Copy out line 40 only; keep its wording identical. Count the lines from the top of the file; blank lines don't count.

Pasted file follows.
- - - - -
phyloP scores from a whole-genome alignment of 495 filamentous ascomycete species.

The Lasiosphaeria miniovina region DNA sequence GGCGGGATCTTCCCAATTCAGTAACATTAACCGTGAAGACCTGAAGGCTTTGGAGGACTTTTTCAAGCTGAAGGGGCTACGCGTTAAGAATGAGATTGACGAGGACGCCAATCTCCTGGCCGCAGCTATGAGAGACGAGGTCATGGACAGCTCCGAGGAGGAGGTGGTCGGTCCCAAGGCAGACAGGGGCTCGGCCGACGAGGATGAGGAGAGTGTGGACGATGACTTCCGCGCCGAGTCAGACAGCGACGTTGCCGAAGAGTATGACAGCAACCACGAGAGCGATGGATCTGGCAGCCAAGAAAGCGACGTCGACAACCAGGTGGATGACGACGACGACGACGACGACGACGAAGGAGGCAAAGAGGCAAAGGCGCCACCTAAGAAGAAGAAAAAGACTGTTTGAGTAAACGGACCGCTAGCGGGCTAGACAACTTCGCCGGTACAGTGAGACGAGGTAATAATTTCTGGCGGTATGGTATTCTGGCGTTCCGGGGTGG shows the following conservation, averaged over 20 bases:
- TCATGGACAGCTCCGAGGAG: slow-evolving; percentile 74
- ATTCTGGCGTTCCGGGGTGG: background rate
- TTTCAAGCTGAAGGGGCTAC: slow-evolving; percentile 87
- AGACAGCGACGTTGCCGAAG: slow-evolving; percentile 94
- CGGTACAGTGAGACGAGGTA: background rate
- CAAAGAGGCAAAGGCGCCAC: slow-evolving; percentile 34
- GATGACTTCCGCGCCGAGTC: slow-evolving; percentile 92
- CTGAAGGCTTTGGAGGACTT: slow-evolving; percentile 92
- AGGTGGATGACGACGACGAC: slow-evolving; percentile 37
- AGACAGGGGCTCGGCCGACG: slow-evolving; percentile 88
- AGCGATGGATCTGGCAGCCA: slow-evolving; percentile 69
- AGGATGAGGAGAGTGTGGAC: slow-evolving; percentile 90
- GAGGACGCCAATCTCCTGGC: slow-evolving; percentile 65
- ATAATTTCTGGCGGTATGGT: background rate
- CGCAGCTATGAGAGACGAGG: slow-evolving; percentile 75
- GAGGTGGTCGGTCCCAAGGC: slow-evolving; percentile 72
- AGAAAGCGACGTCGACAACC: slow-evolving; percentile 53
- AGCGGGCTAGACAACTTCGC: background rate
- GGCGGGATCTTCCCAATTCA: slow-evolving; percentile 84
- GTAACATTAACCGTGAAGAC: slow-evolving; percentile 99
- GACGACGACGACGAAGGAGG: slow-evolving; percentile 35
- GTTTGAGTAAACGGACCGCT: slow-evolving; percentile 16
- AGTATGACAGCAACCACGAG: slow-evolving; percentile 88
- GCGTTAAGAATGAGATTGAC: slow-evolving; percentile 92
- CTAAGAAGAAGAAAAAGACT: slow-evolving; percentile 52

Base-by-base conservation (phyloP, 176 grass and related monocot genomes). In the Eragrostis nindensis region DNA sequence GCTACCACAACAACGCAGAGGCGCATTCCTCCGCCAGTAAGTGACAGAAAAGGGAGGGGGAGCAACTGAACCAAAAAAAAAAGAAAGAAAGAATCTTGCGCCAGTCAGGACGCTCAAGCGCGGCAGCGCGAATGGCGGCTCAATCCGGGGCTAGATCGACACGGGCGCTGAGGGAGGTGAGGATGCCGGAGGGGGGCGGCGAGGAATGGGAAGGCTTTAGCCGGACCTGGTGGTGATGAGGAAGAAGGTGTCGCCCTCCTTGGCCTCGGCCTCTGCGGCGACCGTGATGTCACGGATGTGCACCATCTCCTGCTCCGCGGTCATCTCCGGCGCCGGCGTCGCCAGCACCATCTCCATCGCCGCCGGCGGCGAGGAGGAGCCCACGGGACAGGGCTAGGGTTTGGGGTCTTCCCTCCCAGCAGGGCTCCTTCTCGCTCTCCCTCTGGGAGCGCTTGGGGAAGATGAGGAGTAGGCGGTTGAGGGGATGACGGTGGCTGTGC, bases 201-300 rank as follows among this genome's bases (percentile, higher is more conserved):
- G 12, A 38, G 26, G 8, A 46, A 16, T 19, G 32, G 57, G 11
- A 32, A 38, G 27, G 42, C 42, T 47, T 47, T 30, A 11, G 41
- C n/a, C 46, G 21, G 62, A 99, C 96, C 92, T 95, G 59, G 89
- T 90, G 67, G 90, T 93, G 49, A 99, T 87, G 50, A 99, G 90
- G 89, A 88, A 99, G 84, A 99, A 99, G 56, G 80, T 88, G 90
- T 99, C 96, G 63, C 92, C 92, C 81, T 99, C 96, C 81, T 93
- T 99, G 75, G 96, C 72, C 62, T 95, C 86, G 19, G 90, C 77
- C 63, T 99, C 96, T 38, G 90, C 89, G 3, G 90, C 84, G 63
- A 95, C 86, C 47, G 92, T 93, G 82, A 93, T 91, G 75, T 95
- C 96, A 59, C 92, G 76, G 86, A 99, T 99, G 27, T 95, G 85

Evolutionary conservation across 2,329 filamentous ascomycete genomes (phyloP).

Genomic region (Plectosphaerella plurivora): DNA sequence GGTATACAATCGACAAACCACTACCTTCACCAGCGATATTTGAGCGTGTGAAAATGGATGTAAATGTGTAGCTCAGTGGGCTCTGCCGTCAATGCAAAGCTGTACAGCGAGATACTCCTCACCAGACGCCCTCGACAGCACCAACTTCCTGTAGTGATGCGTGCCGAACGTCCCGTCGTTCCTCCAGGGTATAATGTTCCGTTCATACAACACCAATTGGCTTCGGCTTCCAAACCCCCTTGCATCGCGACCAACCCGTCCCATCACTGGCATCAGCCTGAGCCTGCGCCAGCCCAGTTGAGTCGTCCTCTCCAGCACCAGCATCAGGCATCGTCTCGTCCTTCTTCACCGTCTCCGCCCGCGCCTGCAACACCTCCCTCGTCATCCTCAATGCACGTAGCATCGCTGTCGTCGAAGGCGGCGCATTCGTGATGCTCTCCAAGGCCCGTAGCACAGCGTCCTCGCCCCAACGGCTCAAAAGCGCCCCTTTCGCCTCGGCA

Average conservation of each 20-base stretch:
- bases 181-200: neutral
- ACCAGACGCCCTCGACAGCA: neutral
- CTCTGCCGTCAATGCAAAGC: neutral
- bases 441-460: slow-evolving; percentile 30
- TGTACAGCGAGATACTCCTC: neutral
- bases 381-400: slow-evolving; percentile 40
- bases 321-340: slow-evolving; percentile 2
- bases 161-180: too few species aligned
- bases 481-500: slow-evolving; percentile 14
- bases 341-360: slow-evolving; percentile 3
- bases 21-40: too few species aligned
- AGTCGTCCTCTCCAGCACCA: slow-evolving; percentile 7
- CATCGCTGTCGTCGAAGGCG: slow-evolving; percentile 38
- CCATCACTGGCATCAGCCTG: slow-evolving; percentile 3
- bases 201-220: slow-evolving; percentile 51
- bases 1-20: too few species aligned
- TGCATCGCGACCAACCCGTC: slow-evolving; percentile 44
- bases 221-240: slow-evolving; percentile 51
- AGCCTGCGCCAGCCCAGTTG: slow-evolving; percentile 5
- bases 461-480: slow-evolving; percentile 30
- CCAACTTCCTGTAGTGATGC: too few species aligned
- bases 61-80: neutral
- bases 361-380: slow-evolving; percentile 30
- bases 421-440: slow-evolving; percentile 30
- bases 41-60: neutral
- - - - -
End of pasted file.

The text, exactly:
Genomic region (Plectosphaerella plurivora): DNA sequence GGTATACAATCGACAAACCACTACCTTCACCAGCGATATTTGAGCGTGTGAAAATGGATGTAAATGTGTAGCTCAGTGGGCTCTGCCGTCAATGCAAAGCTGTACAGCGAGATACTCCTCACCAGACGCCCTCGACAGCACCAACTTCCTGTAGTGATGCGTGCCGAACGTCCCGTCGTTCCTCCAGGGTATAATGTTCCGTTCATACAACACCAATTGGCTTCGGCTTCCAAACCCCCTTGCATCGCGACCAACCCGTCCCATCACTGGCATCAGCCTGAGCCTGCGCCAGCCCAGTTGAGTCGTCCTCTCCAGCACCAGCATCAGGCATCGTCTCGTCCTTCTTCACCGTCTCCGCCCGCGCCTGCAACACCTCCCTCGTCATCCTCAATGCACGTAGCATCGCTGTCGTCGAAGGCGGCGCATTCGTGATGCTCTCCAAGGCCCGTAGCACAGCGTCCTCGCCCCAACGGCTCAAAAGCGCCCCTTTCGCCTCGGCA